A recent report by the federal Department of Agriculture raises concerns about animal care and conditions at the Buffalo Zoo after three polar bears died there in the last 16 months.
Care at the Buffalo Zoo is so dangerously poor that the Association of Zoos and Aquariums should immediately revoke the zoo's accreditation, the People for the Ethical Treatment of Animals argued in a letter to the association.
"The zoo's most recent [department] inspection reports reveal an appalling pattern of carelessness, negligence and incompetence," PETA spokeswoman Lisa Wathne wrote.
This is the first time in Wathne's five years at PETA that the organization has asked the association to revoke a zoo's accreditation, she said.
A spokesman for the national Association of Zoos and Aquariums said that PETA is not a credible source on animal care but that the group will investigate the concerns raised in the Agriculture Department reports.
Buffalo Zoo officials issued a statement calling PETA's complaint a "gross misrepresentation" but declined to comment further.
"The health and welfare of the 1,200 animals in our care is, as always, the top priority and driving principle in everything we do at the Buffalo Zoo. That will never change," Zoo President Donna M. Fernandes said in the statement.
PETA officials based their letter to the zoo association on incidents cataloged in the most recent USDA inspections of the Buffalo Zoo. The department licenses zoos and other facilities where animals are displayed or trained.
The report raises a range of issues about animal care at the zoo.
Perhaps most seriously, the report notes that three polar bears have died since August 2006 in cases where insufficient care and supervision might have been contributing factors.
In the first case, a bear named Danny was found in summer 2006 by keepers to be suffering from low weight and extensive fly bites to his ears.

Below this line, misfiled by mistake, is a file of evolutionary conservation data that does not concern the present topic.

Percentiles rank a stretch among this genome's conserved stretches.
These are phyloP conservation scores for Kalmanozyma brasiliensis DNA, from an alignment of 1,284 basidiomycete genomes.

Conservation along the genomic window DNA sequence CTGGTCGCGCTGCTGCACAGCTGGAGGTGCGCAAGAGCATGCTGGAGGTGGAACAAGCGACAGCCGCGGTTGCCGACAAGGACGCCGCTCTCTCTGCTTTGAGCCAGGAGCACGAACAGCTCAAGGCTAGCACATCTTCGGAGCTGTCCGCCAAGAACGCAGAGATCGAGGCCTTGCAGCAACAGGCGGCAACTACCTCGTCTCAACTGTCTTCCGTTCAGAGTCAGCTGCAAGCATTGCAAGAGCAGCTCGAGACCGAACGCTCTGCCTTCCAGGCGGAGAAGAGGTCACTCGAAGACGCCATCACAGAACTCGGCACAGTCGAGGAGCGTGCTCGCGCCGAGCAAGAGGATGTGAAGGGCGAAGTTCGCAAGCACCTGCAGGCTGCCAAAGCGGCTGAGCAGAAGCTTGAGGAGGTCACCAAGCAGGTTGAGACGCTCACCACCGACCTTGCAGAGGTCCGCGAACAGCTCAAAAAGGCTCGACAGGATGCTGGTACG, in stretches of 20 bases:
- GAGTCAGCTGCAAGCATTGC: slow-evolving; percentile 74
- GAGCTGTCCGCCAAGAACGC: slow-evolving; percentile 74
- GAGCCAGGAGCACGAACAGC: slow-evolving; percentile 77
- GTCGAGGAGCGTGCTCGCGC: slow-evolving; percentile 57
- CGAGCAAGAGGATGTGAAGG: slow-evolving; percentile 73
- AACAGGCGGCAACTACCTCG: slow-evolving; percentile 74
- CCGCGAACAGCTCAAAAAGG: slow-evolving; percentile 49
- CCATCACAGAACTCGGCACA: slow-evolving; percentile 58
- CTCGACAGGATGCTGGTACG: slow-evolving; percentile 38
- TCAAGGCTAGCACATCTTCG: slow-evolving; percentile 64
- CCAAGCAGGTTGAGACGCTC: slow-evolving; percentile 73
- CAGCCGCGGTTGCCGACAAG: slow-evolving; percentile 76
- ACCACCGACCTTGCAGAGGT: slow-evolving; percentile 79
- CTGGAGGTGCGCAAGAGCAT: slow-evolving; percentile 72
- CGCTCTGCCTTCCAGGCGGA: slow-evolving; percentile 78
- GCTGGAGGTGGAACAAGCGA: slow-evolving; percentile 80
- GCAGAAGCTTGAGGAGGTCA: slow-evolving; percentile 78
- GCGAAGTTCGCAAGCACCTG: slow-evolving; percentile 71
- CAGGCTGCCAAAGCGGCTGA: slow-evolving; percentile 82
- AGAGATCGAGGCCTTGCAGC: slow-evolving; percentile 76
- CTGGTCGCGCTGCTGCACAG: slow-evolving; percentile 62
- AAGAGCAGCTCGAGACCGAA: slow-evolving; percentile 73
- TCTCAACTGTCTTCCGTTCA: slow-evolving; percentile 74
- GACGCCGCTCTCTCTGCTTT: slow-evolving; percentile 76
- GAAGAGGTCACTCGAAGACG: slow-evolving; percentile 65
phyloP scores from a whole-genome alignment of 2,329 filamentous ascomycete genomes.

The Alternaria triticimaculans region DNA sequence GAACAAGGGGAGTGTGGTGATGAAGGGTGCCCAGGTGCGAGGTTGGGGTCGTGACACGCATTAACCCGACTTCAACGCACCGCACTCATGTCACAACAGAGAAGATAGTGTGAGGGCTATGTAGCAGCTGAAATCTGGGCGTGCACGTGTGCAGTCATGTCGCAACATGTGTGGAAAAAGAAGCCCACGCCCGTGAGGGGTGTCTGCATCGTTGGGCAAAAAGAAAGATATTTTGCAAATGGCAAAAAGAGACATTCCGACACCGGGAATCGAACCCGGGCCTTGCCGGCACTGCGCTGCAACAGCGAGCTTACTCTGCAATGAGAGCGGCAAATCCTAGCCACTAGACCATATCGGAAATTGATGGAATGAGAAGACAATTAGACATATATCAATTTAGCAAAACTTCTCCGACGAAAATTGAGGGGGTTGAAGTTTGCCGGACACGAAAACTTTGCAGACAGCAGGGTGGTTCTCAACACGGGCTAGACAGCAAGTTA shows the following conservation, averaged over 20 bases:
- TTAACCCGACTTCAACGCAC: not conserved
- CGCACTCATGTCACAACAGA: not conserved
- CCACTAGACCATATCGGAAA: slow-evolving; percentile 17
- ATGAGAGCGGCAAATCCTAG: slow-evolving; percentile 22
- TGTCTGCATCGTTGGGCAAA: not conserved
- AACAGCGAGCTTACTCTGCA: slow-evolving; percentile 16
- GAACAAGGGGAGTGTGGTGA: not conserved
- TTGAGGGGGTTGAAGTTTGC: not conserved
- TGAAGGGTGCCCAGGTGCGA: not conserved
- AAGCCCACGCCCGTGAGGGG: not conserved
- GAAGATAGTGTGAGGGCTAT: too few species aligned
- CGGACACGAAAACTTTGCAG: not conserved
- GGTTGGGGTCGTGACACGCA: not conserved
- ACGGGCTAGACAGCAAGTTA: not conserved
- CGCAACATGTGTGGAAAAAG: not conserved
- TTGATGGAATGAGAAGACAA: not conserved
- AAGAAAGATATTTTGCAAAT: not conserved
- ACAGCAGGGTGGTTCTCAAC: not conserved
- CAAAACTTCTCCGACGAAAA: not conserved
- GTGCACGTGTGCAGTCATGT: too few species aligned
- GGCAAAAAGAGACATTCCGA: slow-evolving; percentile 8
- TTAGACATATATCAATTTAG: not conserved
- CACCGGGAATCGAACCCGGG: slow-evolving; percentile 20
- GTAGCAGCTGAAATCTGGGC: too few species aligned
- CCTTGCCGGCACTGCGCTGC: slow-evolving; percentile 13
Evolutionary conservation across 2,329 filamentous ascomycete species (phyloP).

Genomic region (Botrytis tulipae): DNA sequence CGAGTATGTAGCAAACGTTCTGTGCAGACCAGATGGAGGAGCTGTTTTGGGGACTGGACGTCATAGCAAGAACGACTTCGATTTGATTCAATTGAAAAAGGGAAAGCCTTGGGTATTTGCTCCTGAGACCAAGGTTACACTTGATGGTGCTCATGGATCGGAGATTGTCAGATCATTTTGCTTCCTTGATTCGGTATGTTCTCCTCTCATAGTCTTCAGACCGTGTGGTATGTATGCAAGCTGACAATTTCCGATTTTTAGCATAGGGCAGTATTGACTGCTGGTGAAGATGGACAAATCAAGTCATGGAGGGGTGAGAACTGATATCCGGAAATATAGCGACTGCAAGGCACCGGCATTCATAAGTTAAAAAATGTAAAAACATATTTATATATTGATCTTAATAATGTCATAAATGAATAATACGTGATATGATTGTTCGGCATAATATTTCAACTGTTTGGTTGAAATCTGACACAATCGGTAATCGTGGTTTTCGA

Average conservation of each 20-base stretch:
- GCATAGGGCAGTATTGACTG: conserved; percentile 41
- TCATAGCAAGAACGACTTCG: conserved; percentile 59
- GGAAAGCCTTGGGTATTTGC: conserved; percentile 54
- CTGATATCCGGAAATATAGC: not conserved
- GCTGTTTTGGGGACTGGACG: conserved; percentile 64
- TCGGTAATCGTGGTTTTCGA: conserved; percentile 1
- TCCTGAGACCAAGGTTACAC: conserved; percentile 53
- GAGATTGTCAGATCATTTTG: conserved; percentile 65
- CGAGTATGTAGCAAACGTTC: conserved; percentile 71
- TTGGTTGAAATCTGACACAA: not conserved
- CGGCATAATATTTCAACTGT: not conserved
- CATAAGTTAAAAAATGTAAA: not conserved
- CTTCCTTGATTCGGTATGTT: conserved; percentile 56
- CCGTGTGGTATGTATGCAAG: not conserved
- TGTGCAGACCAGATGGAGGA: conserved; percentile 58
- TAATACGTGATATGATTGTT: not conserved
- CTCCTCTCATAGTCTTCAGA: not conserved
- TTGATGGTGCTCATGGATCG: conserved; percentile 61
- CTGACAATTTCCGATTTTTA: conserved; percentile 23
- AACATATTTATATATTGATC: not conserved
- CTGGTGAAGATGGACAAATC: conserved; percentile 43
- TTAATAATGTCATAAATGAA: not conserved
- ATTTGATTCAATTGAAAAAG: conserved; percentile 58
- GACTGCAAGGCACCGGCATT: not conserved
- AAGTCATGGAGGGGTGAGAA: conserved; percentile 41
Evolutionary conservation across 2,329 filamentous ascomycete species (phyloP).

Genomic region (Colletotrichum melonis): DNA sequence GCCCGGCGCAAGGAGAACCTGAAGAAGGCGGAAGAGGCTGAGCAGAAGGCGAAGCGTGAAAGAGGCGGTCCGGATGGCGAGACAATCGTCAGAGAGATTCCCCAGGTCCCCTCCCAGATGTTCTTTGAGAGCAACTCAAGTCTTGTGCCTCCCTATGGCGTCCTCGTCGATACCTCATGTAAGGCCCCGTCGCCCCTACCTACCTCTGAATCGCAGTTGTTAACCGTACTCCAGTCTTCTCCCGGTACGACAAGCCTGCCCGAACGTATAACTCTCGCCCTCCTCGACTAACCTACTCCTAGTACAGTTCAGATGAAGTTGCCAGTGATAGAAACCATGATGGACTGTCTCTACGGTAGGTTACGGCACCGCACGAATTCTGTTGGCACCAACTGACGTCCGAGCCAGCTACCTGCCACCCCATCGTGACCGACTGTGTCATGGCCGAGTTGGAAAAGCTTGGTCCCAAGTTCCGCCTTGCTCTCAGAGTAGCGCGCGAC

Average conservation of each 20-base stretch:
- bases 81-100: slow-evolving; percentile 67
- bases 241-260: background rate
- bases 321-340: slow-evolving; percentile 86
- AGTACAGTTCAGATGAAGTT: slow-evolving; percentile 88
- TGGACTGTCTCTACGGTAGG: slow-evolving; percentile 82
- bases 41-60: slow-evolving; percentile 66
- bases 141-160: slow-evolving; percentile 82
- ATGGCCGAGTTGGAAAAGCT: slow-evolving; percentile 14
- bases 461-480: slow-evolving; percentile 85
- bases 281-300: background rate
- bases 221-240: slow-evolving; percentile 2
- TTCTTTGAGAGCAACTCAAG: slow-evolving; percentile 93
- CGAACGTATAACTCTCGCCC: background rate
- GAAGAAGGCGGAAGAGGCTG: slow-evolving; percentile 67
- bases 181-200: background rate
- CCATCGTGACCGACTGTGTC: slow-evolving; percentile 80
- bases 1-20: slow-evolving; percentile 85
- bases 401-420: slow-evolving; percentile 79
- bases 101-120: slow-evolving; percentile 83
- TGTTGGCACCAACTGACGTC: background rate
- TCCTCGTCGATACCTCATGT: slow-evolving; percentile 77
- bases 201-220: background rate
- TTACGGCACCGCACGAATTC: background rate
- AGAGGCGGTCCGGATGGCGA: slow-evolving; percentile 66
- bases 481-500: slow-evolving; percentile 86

In August 2006, veterinarians anesthetized Danny so that he could be treated for his ailments, according to the report.
A zookeeper who had been monitoring Danny while he was still immobilized left his holding area for two hours and, upon returning, found the bear dead in an empty pool.
"A safe environment needs to be provided when animals are anesthetized to prevent injury during this period," the report states.
Several polar bears at the zoo ate garbage left in their exhibit, according to the report, which stated that zookeepers should do a better job of keeping out foreign objects.
A necropsy performed on a polar bear named Kelly that died in November 2006 showed that the bear had a number of stones and a plastic toy in her stomach.
A third bear, Becky, underwent surgery this past February for an internal obstruction.
The surgery found plastic rims in her stomach, and Becky had previously gotten her mouth locked shut by pieces of garbage, the report found.
Becky died a day after the February surgery.
The three polar bear deaths "did raise some suspicion. It is something that we're following up on," said Jessica Milteer, an Agriculture Department spokeswoman.
The department's report also noted the possibility that a fourth polar bear, Kinapak, consumed part of a rat trap and a garbage bag found in the exhibit.